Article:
For comparatives, during the first round I said an adjective and the students had to write the comparative (tall--taller). For the second round I drew sets of pictures on the board (two mountains, one bigger than the other, and labeled Jiri San and Mount Everest; two people, one taller than the other with a fat body, labeled Lee and Kim; two lines (long/short), an airplane and a jet (high/low; fast/slow)). Then I pointed to a set of pictures (ex: mountains), said an adjective (ex: tall), said a number (1-6) and the students with that number had to run up to the board and write ďMount Everest is tallerĒ (for higher classes: Mount Everest is taller than Jiri San).

To practice speaking: For the third round I said the number first, had the students stand at the front of the class, and the instead of having them write I had them say the answer. Fastest one got a point for their team.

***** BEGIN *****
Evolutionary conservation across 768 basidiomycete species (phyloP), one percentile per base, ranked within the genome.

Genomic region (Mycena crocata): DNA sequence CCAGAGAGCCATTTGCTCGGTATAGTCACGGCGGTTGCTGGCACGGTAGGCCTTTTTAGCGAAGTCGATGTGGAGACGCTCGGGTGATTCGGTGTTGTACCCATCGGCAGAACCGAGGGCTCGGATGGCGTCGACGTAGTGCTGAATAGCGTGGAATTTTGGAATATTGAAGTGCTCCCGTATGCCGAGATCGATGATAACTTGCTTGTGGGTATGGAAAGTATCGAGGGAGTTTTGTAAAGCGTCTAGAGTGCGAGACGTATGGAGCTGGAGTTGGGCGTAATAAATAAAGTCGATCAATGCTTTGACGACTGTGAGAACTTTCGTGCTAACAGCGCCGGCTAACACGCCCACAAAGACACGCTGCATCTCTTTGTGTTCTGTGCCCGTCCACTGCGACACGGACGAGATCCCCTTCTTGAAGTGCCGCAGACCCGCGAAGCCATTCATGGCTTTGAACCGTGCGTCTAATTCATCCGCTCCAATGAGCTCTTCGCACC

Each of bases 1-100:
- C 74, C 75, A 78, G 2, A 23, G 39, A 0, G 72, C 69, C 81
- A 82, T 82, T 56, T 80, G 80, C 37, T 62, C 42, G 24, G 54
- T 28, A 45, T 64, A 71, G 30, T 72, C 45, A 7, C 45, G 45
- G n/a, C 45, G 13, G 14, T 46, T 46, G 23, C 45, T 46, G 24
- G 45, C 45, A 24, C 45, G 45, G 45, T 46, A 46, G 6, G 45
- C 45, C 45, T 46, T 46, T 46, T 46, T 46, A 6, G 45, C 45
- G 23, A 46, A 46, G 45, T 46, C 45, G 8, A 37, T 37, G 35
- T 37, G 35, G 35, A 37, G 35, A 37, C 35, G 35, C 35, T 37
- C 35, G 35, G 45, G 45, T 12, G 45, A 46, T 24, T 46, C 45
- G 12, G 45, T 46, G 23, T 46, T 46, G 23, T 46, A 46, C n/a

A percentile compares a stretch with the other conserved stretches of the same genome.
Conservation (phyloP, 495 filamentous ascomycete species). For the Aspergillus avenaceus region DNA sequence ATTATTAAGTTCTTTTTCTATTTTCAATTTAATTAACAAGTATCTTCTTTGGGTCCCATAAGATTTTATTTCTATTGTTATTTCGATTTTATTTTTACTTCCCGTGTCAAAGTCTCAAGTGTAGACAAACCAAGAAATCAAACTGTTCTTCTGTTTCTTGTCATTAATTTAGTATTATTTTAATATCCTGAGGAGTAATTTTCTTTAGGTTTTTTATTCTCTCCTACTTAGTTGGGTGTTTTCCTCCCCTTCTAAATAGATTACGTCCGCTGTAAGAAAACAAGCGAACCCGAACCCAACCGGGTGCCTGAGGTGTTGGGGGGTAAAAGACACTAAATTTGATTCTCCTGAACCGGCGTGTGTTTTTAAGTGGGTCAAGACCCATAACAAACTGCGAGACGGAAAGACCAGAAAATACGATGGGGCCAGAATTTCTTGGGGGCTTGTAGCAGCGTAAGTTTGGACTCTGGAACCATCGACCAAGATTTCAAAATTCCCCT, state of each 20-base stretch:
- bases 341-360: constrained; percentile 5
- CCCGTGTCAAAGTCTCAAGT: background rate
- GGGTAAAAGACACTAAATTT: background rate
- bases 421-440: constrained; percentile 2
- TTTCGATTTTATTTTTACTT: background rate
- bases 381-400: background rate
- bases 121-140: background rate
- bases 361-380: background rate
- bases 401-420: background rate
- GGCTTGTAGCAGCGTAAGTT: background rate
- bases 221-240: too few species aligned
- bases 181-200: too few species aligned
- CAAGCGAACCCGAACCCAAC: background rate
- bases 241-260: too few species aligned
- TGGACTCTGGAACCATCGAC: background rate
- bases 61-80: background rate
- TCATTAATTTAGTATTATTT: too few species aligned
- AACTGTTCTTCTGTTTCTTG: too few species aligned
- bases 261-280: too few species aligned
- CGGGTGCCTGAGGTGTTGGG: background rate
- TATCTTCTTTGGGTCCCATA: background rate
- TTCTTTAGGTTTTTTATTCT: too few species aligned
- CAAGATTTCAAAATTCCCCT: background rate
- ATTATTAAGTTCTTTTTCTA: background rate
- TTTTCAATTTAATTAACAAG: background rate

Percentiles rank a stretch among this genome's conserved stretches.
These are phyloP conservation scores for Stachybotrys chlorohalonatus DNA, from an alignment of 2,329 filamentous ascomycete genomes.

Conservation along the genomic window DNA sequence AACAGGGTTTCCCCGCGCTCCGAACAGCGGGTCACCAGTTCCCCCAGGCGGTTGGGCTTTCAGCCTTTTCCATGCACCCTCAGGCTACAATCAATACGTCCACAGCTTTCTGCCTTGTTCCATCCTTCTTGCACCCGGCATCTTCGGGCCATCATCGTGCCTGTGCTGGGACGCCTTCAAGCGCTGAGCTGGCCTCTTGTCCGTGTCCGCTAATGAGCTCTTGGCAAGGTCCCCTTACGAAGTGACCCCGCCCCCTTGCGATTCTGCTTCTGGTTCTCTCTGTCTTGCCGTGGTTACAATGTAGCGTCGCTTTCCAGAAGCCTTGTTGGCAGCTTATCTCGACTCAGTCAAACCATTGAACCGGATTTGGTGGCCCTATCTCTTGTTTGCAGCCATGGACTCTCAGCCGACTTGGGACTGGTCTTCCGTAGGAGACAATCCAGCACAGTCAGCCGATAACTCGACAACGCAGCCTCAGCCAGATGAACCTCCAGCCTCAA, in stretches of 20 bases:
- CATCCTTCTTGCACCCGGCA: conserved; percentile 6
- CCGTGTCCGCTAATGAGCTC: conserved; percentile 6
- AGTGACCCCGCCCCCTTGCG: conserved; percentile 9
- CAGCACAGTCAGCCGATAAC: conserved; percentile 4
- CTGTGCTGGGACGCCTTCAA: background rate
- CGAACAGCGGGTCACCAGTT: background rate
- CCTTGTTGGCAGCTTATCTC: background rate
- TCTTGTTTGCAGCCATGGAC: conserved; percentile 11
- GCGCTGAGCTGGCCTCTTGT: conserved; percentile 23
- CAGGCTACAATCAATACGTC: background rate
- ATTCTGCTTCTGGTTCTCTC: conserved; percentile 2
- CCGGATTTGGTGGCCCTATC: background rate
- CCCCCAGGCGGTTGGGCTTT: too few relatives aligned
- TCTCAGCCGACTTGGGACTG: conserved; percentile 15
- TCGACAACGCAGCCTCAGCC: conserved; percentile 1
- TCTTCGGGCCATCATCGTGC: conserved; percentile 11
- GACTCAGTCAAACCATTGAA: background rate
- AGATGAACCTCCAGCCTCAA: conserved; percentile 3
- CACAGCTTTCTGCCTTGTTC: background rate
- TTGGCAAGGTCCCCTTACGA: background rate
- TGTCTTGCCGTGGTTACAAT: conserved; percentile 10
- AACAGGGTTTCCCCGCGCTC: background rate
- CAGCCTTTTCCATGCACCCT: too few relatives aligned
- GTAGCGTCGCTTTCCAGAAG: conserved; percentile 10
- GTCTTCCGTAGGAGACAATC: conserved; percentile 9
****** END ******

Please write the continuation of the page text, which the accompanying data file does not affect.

This game can be used in many different ways to teach different things. You can use pictures instead of speaking in order to practice vocabulary (show picture, say number, students have to write the word). Also, if your class has them, you can give a little personal white board to each group instead of using the big white board.

The reason I like this team game better than some others is because every student gets practice, and some students get a lot of practice whether they realize it or not (by yelling answers to their teammates at the board). They love Typhoon, Jeopardy, Pictionary, etc. but I feel like thereís always 1 or 2 dominant students on each team and the other members donít participate or contribute.

  • merle
  • Veteran

    • 123

    • May 08, 2008, 08:04:02 am
Re: Game to end all games!
« Reply #1 on: December 03, 2009, 01:19:55 pm »